So, that’s what ended up happening, which then encouraged the freemium model and you had to like buy more crystals to beat the level. And then you created this horrible thing called the “digital whale.” Have you heard about digital whales?

Jorge: I’ve heard the expression, but I’m not entirely sure. I think it’s related to Las Vegas. Do you want to unpack it?

Scott: The basic idea is that way less than one percent of users of mobile gaming are the ones that pay for these crystals or stars or whatever it takes to beat the game, but they pay hundreds of dollars. And so, the game companies are now designing for this digital whale. All of us normal people are kind of inconsequential.

And so, this idea of making money in this way has kind of transmogrified mobile gaming from something that was delightful and fun and lovely to this horrible grind. It’s kind of like the perversion of what money can do to design. I think we can all agree that that model isn’t very healthy. That’s the extreme that I hopefully can trickle down into other, more nuanced, smaller aspects and corners.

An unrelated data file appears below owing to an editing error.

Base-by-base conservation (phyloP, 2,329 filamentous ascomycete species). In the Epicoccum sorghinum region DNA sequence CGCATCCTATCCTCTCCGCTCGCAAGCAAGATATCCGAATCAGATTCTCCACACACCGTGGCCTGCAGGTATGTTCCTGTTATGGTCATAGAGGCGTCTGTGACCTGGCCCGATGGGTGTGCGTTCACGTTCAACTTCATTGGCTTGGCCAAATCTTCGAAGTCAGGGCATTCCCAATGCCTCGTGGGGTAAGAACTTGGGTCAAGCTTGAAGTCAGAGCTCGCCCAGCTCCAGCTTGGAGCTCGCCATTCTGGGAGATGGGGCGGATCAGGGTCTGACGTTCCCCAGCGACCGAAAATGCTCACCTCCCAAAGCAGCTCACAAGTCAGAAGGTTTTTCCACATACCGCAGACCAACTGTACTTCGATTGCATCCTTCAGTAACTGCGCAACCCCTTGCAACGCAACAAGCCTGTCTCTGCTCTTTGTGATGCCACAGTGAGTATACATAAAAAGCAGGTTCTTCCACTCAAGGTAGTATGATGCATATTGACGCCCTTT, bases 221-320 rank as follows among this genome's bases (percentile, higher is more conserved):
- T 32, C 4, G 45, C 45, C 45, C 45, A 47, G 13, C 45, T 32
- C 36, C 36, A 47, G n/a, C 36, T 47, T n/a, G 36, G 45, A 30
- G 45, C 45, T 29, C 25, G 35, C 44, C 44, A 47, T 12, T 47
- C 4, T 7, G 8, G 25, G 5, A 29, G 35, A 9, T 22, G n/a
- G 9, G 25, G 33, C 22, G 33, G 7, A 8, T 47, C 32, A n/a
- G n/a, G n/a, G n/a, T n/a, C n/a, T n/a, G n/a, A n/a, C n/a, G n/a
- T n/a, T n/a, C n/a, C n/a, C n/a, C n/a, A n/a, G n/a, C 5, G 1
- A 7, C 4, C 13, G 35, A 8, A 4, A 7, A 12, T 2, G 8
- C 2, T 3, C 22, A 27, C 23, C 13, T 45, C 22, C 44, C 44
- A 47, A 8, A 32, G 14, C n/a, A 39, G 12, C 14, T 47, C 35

Jorge: The impression that I get is that underpinning a lot of the products that we interact with — commercial products that is, perhaps even the games that you’re describing — there are layers underneath them that are open source software, right? A lot of it is a hybrid.

Scott: Oh, agreed. And so picking on games is a little tricky because I doubt we’re going to see a lot of open source games, right? And I’ve heard someone say, well, “You’re never going to see a AAA game as open source!” Of course not. But AAA games, like you said, are using products like Blender, which is open source.